On cross examination the expert maintains that although the field has “tight gas” and that the short buildup times may not in fact represent true reservoir pressures; however, to him the results seem incontrovertible. But if every well in the field is plotted, the results are more like Figure 2. In this figure the first expert’s “selected wells” are shown connected with a light red dashed line and the suggestions from “all of the wells” is that there is essentially no change over time as suggested by the very slight negative slope of the “best fit” line. This illustration portrays the first expert’s analysis in a very dim light indeed. But perhaps some of the data points in Figure 2 purported to be from the entire field include perforations over a different interval or depth. Maybe they are overly sampled from one part of the field? Of course the “best fit line” shows essentially no correlation and the ordinate scale of this graph has been expanded to minimize the appearance of data variability.
Figure 2 Complete field data G-1 pressures
The use of logarithmic scales, selective times and similar manipulation of data can be misleading and unethical. But clearly there are gray areas. In a recent analysis of the frequency of earthquakes in a certain area over time consider the following plot. From this analysis one could conclude that earthquake frequency in this area has not changed significantly in recent years (and specifically as a result of an increase in hydraulic fracturing).
Selected data for 3.0 (and above) magnitude earthquakes is shown because earthquakes smaller than 3.0 can generally not be felt at the surface or cause any sort of damage. Another research group plotted just 1.0 to 2.0 magnitude earthquakes over an overlapping time period from a smaller number of measurement locations and showed significant increases in such small earthquakes. A reader might reach very different conclusions from looking at the two figures we generated even though both of us clearly pointed out all of the assumptions we had made. If we look at all of the increases in earthquakes spatially there is some correlation with oilfields, more with regional faults, quite a bit with the locations of larger historical earthquakes. In some areas there is a smaller but not a negligible correlation with areas corresponding to high levels of hydraulic fracturing activity.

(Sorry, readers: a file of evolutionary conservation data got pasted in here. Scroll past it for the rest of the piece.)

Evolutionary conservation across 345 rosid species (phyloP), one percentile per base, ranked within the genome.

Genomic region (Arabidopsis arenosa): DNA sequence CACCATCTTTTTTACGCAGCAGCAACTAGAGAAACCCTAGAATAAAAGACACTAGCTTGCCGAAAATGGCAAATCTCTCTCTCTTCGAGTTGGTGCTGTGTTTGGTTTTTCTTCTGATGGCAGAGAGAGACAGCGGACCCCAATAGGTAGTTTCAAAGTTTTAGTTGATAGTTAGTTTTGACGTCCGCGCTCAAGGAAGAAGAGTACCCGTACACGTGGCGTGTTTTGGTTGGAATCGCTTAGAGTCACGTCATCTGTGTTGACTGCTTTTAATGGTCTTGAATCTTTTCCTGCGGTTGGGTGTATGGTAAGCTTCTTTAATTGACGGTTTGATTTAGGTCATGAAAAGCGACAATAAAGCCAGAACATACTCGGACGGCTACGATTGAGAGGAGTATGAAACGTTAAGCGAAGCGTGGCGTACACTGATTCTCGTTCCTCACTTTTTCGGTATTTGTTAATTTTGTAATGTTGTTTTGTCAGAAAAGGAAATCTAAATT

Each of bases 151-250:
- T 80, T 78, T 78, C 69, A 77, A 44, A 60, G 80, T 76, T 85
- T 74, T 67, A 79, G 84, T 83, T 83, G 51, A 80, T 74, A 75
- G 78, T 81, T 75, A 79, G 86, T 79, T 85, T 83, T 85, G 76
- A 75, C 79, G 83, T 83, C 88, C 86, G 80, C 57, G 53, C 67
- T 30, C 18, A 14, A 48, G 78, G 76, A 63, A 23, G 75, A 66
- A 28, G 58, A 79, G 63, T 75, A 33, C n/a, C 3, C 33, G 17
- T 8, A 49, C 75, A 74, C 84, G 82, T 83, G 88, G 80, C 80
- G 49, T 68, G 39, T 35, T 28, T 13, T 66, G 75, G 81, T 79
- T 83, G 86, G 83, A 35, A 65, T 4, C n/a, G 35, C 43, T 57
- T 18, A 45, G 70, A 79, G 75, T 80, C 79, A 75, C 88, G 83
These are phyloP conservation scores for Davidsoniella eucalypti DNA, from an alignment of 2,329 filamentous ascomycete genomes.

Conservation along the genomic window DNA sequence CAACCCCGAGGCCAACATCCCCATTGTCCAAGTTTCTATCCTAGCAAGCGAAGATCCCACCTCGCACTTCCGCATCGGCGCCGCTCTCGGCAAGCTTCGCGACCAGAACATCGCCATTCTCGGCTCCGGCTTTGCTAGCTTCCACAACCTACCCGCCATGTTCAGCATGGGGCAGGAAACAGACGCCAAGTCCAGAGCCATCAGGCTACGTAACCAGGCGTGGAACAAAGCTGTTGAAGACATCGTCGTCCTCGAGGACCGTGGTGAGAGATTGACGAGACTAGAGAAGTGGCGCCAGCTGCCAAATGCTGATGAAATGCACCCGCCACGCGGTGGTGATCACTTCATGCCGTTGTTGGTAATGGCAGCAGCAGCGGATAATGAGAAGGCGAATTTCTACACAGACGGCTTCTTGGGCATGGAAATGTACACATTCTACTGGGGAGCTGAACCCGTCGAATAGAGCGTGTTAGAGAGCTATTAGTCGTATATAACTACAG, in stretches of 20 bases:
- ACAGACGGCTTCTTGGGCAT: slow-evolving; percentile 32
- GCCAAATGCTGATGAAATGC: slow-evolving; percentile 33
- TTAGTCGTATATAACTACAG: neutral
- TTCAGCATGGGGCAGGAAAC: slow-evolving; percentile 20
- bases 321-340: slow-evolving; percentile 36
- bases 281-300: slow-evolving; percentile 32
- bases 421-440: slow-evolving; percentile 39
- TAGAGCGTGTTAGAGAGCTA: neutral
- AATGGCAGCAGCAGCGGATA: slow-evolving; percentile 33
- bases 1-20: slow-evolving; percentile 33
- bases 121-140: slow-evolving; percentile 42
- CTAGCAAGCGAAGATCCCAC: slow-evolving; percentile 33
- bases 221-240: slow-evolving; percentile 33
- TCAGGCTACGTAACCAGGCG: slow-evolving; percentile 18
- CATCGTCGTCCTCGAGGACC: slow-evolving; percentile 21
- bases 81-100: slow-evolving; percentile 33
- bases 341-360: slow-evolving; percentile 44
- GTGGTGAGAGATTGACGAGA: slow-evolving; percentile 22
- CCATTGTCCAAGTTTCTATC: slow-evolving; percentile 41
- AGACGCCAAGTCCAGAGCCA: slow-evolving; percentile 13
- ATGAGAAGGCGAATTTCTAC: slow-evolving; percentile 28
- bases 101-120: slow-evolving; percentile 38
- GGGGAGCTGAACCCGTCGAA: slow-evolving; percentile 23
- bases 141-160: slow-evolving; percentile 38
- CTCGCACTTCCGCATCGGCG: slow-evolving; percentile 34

As scientists and engineers we have to analyze data and display our analyses. In some ways our ability to make sense of data is what we are paid for. Unfiltered, unedited, uncorrected data are meaningless if not misleading. Some editing simply makes it possible to compare apples to apples such as correcting pressure to a common subsea depth. Others have judgment calls involved. Hundreds, if not thousands of unconventional wells to analyze? Maybe we want to include those with “similar completion practices.” Volumes? Fluids? Numbers of stages? Approaches to spacing? Rates? Well intentioned engineers attempting to elucidate statistical data from large datasets may well reach disturbingly different results. I am curious to hear your stories of ethical dilemmas associated with either data or image manipulation.
For some insights into ethics and compliance at Baker Hughes, see http://www.bakerhughes.com/company/corporate-social-responsibility/compliance-and-ethics and http://www.bakerhughes.com/company/corporate-social-responsibility/compliance-and-ethics/corporate-governance
At Baker Hughes, corporate social responsibility (CSR) is central to our core values. We conduct our business in an ethical and responsible way. We’ve invested in a number of initiatives to maintain our strong CSR position for the future, including:
We believe maintaining high standards will result in a range of sustainable benefits to all our stakeholders. Our efforts help to motivate employees, support community growth and development, minimize risk, reduce cost, and increase shareholder value.
Originally appeared as an ethics column for the Society of Petroleum Evaluation Engineers